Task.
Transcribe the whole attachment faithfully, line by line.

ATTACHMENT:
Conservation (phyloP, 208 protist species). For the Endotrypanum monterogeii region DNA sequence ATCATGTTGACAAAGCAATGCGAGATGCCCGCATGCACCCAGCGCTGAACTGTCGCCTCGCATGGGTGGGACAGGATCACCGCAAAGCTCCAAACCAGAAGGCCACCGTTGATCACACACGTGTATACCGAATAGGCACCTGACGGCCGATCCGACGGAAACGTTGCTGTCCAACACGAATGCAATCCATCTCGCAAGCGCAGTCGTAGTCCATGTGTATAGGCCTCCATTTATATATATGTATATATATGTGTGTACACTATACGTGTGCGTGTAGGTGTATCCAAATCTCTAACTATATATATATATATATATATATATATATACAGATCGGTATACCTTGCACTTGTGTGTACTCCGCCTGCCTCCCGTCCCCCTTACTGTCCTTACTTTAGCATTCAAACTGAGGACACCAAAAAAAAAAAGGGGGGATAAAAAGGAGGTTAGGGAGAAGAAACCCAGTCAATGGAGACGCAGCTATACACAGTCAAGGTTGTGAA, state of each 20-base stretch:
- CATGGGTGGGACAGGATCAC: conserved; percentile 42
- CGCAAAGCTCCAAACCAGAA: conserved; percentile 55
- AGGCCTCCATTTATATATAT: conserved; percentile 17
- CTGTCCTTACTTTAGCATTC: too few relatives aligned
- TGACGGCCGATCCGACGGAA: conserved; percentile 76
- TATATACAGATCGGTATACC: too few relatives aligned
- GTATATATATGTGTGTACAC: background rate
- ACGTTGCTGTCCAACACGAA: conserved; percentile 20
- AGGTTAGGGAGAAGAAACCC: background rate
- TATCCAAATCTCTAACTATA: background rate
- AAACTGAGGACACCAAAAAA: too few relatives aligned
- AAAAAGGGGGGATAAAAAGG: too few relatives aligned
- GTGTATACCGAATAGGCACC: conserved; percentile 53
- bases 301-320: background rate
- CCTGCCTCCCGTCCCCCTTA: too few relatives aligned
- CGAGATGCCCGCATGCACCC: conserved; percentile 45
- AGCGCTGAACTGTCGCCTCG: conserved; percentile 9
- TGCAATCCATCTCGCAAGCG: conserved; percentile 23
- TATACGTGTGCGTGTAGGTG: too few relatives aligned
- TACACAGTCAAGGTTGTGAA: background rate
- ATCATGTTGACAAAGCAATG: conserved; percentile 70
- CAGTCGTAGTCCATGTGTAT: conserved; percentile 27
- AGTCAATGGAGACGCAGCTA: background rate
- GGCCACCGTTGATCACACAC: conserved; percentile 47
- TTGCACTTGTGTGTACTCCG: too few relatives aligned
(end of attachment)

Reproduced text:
Conservation (phyloP, 208 protist species). For the Endotrypanum monterogeii region DNA sequence ATCATGTTGACAAAGCAATGCGAGATGCCCGCATGCACCCAGCGCTGAACTGTCGCCTCGCATGGGTGGGACAGGATCACCGCAAAGCTCCAAACCAGAAGGCCACCGTTGATCACACACGTGTATACCGAATAGGCACCTGACGGCCGATCCGACGGAAACGTTGCTGTCCAACACGAATGCAATCCATCTCGCAAGCGCAGTCGTAGTCCATGTGTATAGGCCTCCATTTATATATATGTATATATATGTGTGTACACTATACGTGTGCGTGTAGGTGTATCCAAATCTCTAACTATATATATATATATATATATATATATATACAGATCGGTATACCTTGCACTTGTGTGTACTCCGCCTGCCTCCCGTCCCCCTTACTGTCCTTACTTTAGCATTCAAACTGAGGACACCAAAAAAAAAAAGGGGGGATAAAAAGGAGGTTAGGGAGAAGAAACCCAGTCAATGGAGACGCAGCTATACACAGTCAAGGTTGTGAA, state of each 20-base stretch:
- CATGGGTGGGACAGGATCAC: conserved; percentile 42
- CGCAAAGCTCCAAACCAGAA: conserved; percentile 55
- AGGCCTCCATTTATATATAT: conserved; percentile 17
- CTGTCCTTACTTTAGCATTC: too few relatives aligned
- TGACGGCCGATCCGACGGAA: conserved; percentile 76
- TATATACAGATCGGTATACC: too few relatives aligned
- GTATATATATGTGTGTACAC: background rate
- ACGTTGCTGTCCAACACGAA: conserved; percentile 20
- AGGTTAGGGAGAAGAAACCC: background rate
- TATCCAAATCTCTAACTATA: background rate
- AAACTGAGGACACCAAAAAA: too few relatives aligned
- AAAAAGGGGGGATAAAAAGG: too few relatives aligned
- GTGTATACCGAATAGGCACC: conserved; percentile 53
- bases 301-320: background rate
- CCTGCCTCCCGTCCCCCTTA: too few relatives aligned
- CGAGATGCCCGCATGCACCC: conserved; percentile 45
- AGCGCTGAACTGTCGCCTCG: conserved; percentile 9
- TGCAATCCATCTCGCAAGCG: conserved; percentile 23
- TATACGTGTGCGTGTAGGTG: too few relatives aligned
- TACACAGTCAAGGTTGTGAA: background rate
- ATCATGTTGACAAAGCAATG: conserved; percentile 70
- CAGTCGTAGTCCATGTGTAT: conserved; percentile 27
- AGTCAATGGAGACGCAGCTA: background rate
- GGCCACCGTTGATCACACAC: conserved; percentile 47
- TTGCACTTGTGTGTACTCCG: too few relatives aligned